The AS Review sat down with Randy Stegmeier, the new chief of University Police, and asked him all kinds of questions. For the full text of the interview, check out our Web site at http://asreview-media.as.wwu.edu.

ASR: What do you see as the biggest specific concern for student safety at Western?
Stegmeier: The primary problem here is really property crime-oriented. We do have a problem with vehicle prowls and vehicle thefts. Anytime you have a university setting, you are going to have those issues. There are people out there, unfortunately, who are looking to make victims of property owners. They look at the university as a target-rich environment, for several reasons. It's a high concentration of people in a small place. Most college students are from middle class or upper-middle class families. … They have iPods, they have laptops, they have all this electronic equipment, they have nice cars ... it's a great place to go to try and rip something off. So they'll go through cars in the parking lots, they'll go through buildings looking for unattended backpacks and book bags that they can scoop up and take off with. … The best thing to do is make sure you take care of your own property and watch out for others.

ASR: How safe do you feel Western currently is for students? What can students do to increase safety?
Stegmeier: Fortunately, this is a very safe campus. … There are very few crimes against person here. And so really it comes down to issues of paying attention, using common sense. If you have to walk to your car or walk home, especially after dark, stay in the well-lit areas and don't walk by yourself unless you absolutely have to. And if there is a concern, call us, and we will respond. There are times when perhaps someone will see an individual that just doesn't seem right, and you should listen to those feelings you have. We're here 24/7, and we're here for your safety.

ASR: What do you plan on doing to improve student safety?
Stegmeier: I will be looking at and evaluating the programs that are currently in place, and perhaps they're great. Hopefully they are. If there are things that can be tweaked or added to, or if something new is needed, I'm certainly not opposed to making some changes. We are reviewing our entire Emergency Management plan, and we'll be going through that. … It's going to be a process, but I want to get underway with this as quickly as possible.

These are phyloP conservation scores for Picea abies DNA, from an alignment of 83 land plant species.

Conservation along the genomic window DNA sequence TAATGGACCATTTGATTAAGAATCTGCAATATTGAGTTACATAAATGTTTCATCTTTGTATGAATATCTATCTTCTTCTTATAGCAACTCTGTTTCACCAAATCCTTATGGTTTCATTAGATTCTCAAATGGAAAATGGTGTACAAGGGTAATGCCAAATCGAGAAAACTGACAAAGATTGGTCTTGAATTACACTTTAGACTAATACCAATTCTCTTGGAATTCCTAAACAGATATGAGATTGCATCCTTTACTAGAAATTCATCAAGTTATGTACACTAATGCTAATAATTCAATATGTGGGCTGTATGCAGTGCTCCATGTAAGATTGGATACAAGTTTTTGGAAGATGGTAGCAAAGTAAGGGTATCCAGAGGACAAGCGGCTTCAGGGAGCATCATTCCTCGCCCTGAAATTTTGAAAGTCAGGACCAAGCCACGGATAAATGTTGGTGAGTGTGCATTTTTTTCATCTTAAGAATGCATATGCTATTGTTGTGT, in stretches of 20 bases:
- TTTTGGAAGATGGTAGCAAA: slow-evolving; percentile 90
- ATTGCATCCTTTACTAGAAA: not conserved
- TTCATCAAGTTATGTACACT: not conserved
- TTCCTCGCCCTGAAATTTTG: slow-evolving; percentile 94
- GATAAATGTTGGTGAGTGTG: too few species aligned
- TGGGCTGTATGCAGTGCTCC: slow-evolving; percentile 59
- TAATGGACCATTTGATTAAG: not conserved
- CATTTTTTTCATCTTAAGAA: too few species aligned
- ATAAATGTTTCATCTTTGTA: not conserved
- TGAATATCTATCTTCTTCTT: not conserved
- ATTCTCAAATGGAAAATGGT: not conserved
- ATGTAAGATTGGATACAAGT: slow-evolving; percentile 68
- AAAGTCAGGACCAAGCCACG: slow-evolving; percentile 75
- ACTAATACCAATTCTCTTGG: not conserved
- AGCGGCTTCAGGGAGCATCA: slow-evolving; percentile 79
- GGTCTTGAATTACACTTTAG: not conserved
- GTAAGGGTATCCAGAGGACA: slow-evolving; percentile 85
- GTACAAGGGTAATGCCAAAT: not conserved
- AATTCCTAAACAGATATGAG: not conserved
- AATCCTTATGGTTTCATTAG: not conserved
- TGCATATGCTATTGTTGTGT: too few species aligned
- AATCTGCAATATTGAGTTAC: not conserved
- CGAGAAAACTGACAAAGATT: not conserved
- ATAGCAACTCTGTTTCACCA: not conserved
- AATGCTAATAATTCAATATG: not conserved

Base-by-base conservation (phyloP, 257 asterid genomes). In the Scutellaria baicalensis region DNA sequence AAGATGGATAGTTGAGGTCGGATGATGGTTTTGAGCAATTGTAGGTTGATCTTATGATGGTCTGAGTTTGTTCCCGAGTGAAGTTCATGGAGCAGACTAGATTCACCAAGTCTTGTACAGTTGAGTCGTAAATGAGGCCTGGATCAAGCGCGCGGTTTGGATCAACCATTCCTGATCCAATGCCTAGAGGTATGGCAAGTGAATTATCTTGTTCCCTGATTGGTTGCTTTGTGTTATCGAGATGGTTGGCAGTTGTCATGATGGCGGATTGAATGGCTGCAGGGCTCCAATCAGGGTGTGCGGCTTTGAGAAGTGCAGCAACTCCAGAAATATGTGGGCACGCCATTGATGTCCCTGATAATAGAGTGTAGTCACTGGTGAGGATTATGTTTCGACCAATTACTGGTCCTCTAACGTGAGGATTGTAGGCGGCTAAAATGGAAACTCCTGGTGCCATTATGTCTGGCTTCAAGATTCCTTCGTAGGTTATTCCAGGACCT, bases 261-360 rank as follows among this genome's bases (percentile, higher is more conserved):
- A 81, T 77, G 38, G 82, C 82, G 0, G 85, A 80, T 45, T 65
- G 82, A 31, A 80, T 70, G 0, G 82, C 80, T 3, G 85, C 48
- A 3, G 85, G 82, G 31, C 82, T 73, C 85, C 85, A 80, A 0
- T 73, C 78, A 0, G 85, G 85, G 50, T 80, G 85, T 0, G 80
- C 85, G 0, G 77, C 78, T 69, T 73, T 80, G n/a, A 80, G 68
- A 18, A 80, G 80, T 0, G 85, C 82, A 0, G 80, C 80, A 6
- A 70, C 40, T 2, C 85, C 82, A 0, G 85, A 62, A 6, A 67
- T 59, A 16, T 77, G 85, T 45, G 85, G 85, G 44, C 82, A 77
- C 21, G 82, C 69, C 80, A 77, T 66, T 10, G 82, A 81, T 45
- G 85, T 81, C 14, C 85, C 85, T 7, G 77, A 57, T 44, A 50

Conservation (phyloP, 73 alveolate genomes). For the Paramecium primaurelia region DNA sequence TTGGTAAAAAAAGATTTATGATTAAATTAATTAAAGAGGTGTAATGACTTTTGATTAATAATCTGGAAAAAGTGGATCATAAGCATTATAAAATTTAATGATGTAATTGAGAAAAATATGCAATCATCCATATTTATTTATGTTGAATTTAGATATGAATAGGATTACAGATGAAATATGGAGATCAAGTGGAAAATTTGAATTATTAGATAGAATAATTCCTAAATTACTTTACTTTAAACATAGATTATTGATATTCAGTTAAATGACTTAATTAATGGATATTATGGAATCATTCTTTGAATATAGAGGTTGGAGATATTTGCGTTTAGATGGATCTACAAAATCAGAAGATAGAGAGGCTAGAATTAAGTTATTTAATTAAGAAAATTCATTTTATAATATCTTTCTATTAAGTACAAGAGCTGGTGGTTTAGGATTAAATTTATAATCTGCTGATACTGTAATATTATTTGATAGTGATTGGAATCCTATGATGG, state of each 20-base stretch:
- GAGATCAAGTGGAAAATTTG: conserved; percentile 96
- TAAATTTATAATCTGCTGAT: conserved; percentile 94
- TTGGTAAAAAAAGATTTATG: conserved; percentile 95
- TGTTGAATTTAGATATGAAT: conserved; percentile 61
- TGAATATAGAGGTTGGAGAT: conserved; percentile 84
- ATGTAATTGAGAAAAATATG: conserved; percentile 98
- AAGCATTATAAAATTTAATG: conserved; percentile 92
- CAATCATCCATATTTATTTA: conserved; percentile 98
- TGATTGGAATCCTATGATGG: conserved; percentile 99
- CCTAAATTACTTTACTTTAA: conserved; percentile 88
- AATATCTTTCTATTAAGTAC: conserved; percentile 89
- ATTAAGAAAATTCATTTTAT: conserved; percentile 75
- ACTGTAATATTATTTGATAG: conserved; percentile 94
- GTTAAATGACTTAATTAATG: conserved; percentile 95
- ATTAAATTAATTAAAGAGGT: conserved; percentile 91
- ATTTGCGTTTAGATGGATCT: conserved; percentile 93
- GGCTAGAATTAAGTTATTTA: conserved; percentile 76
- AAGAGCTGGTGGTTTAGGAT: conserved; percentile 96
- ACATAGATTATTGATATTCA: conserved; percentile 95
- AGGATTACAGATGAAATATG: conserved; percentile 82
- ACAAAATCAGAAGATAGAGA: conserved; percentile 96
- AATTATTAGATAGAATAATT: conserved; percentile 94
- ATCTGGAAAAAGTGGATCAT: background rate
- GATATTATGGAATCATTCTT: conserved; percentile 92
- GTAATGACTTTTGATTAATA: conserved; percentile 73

AS: What would you say is the biggest misconception college students have about the police?
Stegmeier: Probably that their first mission is that they're out to get them. Because that's absolutely not the case. The officers and supervisors are here primarily to serve the public and protect the students. They would put themselves at risk in a heartbeat to try to protect students. Heaven forbid that we would ever have anything remotely like Virginia Tech, but the officers here all know that if anything like that were to happen, we are trained and committed to putting ourselves at risk to try to protect students. The officers are here to be public servants first. Yes, when you're being pulled over because you were going ten miles over the speed limit or you're getting an MIP, you kind of feel like we're out to get you, but we're also kind of here as part of the educational process.

AS: What's one thing you'd want Western students to know about you?
Stegmeier: I am committed to their safety and well-being and that's why I'm here, and I'll be doing everything that I can to make this a safer place. It's not easy for students to learn and study or for faculty and staff to work if they have to be overly concerned about their safety. Our mission is to make this a safe environment so you can do those things and not have to be terribly concerned about those issues.

AS: Why did you want to work at Western?